21 June 2010

His Excellency

Not the cat in question. But there’s a certain physical resemblance.

His Excellency, so often my roommate when I am in New York, is a cat, but he seems unaware of this fact. A foundling, he arrived so young at the home of his owners (a.k.a. his human family) that he had spent very little time with any other cats, and has hardly seen another cat in the many years since then; even the grip of instinct never developed fully in his psyche. This explains his many un-catlike qualities, particularly his openly and entirely un-manipulative affectionate nature. He will be nice to you even when he doesn’t want food, and he likes to be petted even when there is no itch in a spot he can’t reach on his own. His Excellency wants love, and has no qualms about letting you know so.

I’ve never known another cat who behaved this way. Yet his real distinction is his utterly trusting — and affectionate — nature when he’s eating. Has any other animal not only permitted but insisted on being petted while he eats? By someone who is not even his owner (a.k.a. his servant)?

Several years ago, he began to call out to me at meal times, when the food was already in his dish, so that I might admire (or envy) his good fortune. If I didn’t sit with him to watch, he’d come after me, calling until I returned to his side. But then, gradually, he made it clear that he wanted petting, too. Now when I’m in town, His Excellency refuses to eat if I don’t stroke him. He seems to feel it necessary to proper digestion. Heaven knows how he manages when I’m not around.

His owners (a.k.a. his vassals) are private people, so I’m using neither their names nor His Excellency’s. In truth he is named for a Marxist hero, from a country and an era far away enough as to give offense to few; but he is an unlikely revolutionary. Really, he is an aristocrat. If you pet him so that his fur ruffles, he will smooth it again as soon as you’re not looking. With his spotless jabot and the chic flair of his fluffy fore- and hind legs — like pantaloons or jodhpurs — he looks more like a terribly grand major domo, or perhaps even a prime minister, from some little-known operetta.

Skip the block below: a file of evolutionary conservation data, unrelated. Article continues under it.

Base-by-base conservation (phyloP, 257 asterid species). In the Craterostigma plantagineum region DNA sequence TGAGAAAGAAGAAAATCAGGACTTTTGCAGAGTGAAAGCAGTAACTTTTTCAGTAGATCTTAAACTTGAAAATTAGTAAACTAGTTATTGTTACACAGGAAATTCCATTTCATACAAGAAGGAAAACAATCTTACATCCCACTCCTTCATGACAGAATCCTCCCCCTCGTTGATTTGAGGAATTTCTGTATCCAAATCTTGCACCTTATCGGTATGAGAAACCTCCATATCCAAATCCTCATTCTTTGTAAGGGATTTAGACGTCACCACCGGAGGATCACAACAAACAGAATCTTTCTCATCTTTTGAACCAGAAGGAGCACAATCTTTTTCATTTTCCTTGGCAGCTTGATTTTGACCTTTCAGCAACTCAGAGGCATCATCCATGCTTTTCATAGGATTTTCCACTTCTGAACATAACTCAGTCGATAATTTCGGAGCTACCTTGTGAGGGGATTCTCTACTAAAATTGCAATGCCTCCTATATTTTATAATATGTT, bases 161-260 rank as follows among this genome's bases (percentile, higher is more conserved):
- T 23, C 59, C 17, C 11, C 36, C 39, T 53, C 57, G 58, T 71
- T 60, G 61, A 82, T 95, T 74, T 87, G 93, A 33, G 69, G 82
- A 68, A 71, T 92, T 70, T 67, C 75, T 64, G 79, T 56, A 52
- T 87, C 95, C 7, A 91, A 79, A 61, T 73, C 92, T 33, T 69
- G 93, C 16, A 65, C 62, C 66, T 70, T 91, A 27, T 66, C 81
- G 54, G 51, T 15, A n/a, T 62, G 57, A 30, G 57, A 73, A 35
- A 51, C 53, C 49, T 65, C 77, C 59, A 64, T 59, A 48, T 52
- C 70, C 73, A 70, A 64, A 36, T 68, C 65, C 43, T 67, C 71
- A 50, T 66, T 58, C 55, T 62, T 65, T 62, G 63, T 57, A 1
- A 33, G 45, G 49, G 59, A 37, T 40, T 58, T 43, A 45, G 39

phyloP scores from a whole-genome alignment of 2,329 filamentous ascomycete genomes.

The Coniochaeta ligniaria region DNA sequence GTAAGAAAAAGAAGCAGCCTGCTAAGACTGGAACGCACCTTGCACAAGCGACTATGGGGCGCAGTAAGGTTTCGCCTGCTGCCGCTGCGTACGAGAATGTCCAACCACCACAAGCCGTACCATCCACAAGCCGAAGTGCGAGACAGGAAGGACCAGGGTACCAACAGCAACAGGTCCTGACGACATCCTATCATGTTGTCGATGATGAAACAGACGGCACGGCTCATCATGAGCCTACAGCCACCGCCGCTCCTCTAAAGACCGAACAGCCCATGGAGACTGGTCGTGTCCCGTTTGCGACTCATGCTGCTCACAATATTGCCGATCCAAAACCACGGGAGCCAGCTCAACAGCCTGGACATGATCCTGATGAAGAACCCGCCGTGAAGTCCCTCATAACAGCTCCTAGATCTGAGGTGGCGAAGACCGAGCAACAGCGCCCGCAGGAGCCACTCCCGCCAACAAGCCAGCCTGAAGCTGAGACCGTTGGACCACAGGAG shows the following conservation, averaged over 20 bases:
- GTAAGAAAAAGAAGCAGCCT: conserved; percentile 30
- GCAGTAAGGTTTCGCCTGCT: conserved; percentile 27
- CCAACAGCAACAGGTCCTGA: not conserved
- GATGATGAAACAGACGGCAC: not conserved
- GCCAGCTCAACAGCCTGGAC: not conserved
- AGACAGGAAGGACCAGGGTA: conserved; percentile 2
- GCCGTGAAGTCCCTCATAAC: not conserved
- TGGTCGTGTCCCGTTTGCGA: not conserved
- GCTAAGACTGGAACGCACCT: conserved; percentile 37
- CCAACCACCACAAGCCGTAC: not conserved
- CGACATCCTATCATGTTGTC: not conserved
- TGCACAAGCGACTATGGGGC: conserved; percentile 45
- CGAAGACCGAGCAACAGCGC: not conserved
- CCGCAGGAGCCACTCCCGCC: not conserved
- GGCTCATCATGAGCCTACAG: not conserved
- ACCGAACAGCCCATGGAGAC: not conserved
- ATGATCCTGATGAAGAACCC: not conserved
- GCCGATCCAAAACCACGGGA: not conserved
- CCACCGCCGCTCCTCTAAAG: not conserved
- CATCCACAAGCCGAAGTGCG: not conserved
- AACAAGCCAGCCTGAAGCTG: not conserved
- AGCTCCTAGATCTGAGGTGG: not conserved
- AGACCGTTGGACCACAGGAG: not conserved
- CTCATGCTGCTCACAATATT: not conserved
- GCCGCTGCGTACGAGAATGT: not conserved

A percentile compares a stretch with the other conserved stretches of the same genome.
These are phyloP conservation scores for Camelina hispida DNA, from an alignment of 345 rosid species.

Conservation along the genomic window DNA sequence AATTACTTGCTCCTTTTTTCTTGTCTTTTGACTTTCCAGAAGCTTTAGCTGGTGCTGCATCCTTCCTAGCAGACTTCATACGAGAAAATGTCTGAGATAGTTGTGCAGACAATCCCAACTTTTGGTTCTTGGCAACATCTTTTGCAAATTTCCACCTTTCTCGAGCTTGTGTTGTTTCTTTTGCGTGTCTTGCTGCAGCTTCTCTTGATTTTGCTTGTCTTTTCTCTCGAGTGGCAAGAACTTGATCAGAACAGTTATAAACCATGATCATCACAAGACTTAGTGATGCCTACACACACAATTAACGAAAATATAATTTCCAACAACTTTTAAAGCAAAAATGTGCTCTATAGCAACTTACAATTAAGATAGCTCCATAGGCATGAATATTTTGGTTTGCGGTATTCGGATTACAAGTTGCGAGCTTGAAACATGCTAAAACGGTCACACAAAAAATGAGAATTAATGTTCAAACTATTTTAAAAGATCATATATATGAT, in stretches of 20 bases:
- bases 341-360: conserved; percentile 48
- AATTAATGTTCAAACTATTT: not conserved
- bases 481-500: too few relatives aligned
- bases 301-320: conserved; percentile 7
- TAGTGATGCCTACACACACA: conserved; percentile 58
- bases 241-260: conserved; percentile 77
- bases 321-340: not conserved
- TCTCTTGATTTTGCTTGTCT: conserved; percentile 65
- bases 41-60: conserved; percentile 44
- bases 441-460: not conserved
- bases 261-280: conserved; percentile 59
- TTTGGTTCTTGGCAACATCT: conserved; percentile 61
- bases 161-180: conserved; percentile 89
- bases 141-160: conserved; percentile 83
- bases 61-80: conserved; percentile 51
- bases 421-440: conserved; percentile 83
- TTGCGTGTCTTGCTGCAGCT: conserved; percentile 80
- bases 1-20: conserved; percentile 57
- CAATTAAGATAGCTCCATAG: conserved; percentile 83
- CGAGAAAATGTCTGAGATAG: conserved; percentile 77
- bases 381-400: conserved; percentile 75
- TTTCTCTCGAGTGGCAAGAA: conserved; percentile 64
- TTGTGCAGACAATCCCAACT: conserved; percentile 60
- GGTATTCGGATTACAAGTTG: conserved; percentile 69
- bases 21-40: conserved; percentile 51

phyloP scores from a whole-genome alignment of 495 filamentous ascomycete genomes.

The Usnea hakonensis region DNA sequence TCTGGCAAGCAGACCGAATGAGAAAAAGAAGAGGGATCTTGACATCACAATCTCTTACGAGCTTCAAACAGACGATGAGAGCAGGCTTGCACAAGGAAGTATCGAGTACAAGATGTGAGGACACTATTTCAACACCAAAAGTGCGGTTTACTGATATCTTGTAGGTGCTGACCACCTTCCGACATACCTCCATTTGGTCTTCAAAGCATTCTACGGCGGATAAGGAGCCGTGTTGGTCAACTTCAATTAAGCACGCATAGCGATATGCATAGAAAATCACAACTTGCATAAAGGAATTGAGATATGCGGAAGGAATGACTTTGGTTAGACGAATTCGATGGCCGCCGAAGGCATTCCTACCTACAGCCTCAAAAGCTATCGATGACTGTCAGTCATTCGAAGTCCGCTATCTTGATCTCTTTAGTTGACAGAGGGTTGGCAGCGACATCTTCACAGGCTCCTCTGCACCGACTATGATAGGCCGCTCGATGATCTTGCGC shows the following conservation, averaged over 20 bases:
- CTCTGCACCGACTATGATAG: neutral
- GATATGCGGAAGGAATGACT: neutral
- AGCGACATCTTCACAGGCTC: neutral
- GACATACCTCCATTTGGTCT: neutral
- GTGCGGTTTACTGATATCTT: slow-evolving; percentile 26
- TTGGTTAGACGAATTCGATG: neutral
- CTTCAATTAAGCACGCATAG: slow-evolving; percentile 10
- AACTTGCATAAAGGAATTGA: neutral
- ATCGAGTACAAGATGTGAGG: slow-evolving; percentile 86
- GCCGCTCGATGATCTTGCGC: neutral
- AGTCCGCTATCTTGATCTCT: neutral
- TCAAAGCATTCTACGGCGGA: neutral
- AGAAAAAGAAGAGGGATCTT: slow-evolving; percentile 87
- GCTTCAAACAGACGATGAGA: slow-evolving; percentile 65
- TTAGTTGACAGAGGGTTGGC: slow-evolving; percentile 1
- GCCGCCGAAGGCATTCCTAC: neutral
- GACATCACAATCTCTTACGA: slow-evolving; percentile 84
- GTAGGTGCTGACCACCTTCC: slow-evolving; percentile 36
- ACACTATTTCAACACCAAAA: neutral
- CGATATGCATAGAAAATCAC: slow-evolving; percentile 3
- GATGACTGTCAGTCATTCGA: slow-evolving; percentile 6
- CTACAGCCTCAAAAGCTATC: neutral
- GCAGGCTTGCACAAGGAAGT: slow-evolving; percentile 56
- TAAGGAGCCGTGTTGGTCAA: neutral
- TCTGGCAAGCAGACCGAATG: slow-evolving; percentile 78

He remembers me vividly, from all my many visits to his home, and if I’m out late, he will sit like a parent on the sofa-bed, staring at the door, until I return. Again, another cat would behave this way only if his bowl was empty; His Excellency misses only my companionship. This is immensely gratifying.

We have learned that he likes company very much, and he is seldom alone for very long. But there are limits to the numbers of humans whose presence he can tolerate. He knows when there is a party brewing and begins early to signal his disquiet. He mews the plaintive inquiry, “Why are you putting me through this?” He paces nervously. Once the guests begin to arrive, he hides in the closet.

Though his eyes gleam with the clarity and questions of a child’s, his brow is noble and wise, and he is quite old. We feared for his health a few years ago, but he rebounded. I don’t want to jinx him, so I’ll make no prognosis; suffice to say that he has confounded the veterinarians already and blessed us with more of his time than we’d dared to hope for.